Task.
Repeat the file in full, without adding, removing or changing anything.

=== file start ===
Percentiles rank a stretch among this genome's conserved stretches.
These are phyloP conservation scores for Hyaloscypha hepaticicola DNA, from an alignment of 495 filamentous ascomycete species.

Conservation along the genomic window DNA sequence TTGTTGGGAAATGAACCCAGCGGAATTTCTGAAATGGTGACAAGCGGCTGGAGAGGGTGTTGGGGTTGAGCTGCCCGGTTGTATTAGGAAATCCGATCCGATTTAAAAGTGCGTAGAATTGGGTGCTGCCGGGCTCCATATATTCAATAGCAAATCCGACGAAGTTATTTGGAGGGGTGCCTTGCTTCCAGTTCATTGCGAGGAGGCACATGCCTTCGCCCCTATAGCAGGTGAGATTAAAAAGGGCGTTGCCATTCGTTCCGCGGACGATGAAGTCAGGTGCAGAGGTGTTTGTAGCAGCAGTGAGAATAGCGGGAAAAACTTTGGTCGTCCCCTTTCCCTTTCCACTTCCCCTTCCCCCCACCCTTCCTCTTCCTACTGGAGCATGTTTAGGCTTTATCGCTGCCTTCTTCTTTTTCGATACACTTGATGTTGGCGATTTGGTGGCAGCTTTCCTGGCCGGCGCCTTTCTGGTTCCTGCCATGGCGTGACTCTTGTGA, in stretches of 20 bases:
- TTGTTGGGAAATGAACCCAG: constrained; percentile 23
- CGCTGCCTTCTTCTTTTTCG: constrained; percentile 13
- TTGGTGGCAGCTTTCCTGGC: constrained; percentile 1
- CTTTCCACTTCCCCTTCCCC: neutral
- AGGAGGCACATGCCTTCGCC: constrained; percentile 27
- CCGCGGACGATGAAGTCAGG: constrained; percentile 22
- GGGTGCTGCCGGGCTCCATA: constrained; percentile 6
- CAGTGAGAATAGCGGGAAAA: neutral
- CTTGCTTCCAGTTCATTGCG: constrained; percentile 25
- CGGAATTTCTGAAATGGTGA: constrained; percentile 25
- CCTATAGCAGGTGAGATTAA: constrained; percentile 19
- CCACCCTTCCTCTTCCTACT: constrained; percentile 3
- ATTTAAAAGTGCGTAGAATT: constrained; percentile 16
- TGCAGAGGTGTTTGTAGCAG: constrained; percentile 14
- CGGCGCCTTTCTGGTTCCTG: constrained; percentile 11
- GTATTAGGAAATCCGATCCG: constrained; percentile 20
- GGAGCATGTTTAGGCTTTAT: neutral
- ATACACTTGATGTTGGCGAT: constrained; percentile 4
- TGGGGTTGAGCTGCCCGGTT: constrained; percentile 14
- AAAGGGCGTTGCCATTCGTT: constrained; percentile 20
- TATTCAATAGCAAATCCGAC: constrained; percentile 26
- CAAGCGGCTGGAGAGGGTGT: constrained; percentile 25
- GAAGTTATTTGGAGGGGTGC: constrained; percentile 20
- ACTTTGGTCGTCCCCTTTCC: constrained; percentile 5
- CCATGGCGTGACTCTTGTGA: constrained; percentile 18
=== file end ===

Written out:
Percentiles rank a stretch among this genome's conserved stretches.
These are phyloP conservation scores for Hyaloscypha hepaticicola DNA, from an alignment of 495 filamentous ascomycete species.

Conservation along the genomic window DNA sequence TTGTTGGGAAATGAACCCAGCGGAATTTCTGAAATGGTGACAAGCGGCTGGAGAGGGTGTTGGGGTTGAGCTGCCCGGTTGTATTAGGAAATCCGATCCGATTTAAAAGTGCGTAGAATTGGGTGCTGCCGGGCTCCATATATTCAATAGCAAATCCGACGAAGTTATTTGGAGGGGTGCCTTGCTTCCAGTTCATTGCGAGGAGGCACATGCCTTCGCCCCTATAGCAGGTGAGATTAAAAAGGGCGTTGCCATTCGTTCCGCGGACGATGAAGTCAGGTGCAGAGGTGTTTGTAGCAGCAGTGAGAATAGCGGGAAAAACTTTGGTCGTCCCCTTTCCCTTTCCACTTCCCCTTCCCCCCACCCTTCCTCTTCCTACTGGAGCATGTTTAGGCTTTATCGCTGCCTTCTTCTTTTTCGATACACTTGATGTTGGCGATTTGGTGGCAGCTTTCCTGGCCGGCGCCTTTCTGGTTCCTGCCATGGCGTGACTCTTGTGA, in stretches of 20 bases:
- TTGTTGGGAAATGAACCCAG: constrained; percentile 23
- CGCTGCCTTCTTCTTTTTCG: constrained; percentile 13
- TTGGTGGCAGCTTTCCTGGC: constrained; percentile 1
- CTTTCCACTTCCCCTTCCCC: neutral
- AGGAGGCACATGCCTTCGCC: constrained; percentile 27
- CCGCGGACGATGAAGTCAGG: constrained; percentile 22
- GGGTGCTGCCGGGCTCCATA: constrained; percentile 6
- CAGTGAGAATAGCGGGAAAA: neutral
- CTTGCTTCCAGTTCATTGCG: constrained; percentile 25
- CGGAATTTCTGAAATGGTGA: constrained; percentile 25
- CCTATAGCAGGTGAGATTAA: constrained; percentile 19
- CCACCCTTCCTCTTCCTACT: constrained; percentile 3
- ATTTAAAAGTGCGTAGAATT: constrained; percentile 16
- TGCAGAGGTGTTTGTAGCAG: constrained; percentile 14
- CGGCGCCTTTCTGGTTCCTG: constrained; percentile 11
- GTATTAGGAAATCCGATCCG: constrained; percentile 20
- GGAGCATGTTTAGGCTTTAT: neutral
- ATACACTTGATGTTGGCGAT: constrained; percentile 4
- TGGGGTTGAGCTGCCCGGTT: constrained; percentile 14
- AAAGGGCGTTGCCATTCGTT: constrained; percentile 20
- TATTCAATAGCAAATCCGAC: constrained; percentile 26
- CAAGCGGCTGGAGAGGGTGT: constrained; percentile 25
- GAAGTTATTTGGAGGGGTGC: constrained; percentile 20
- ACTTTGGTCGTCCCCTTTCC: constrained; percentile 5
- CCATGGCGTGACTCTTGTGA: constrained; percentile 18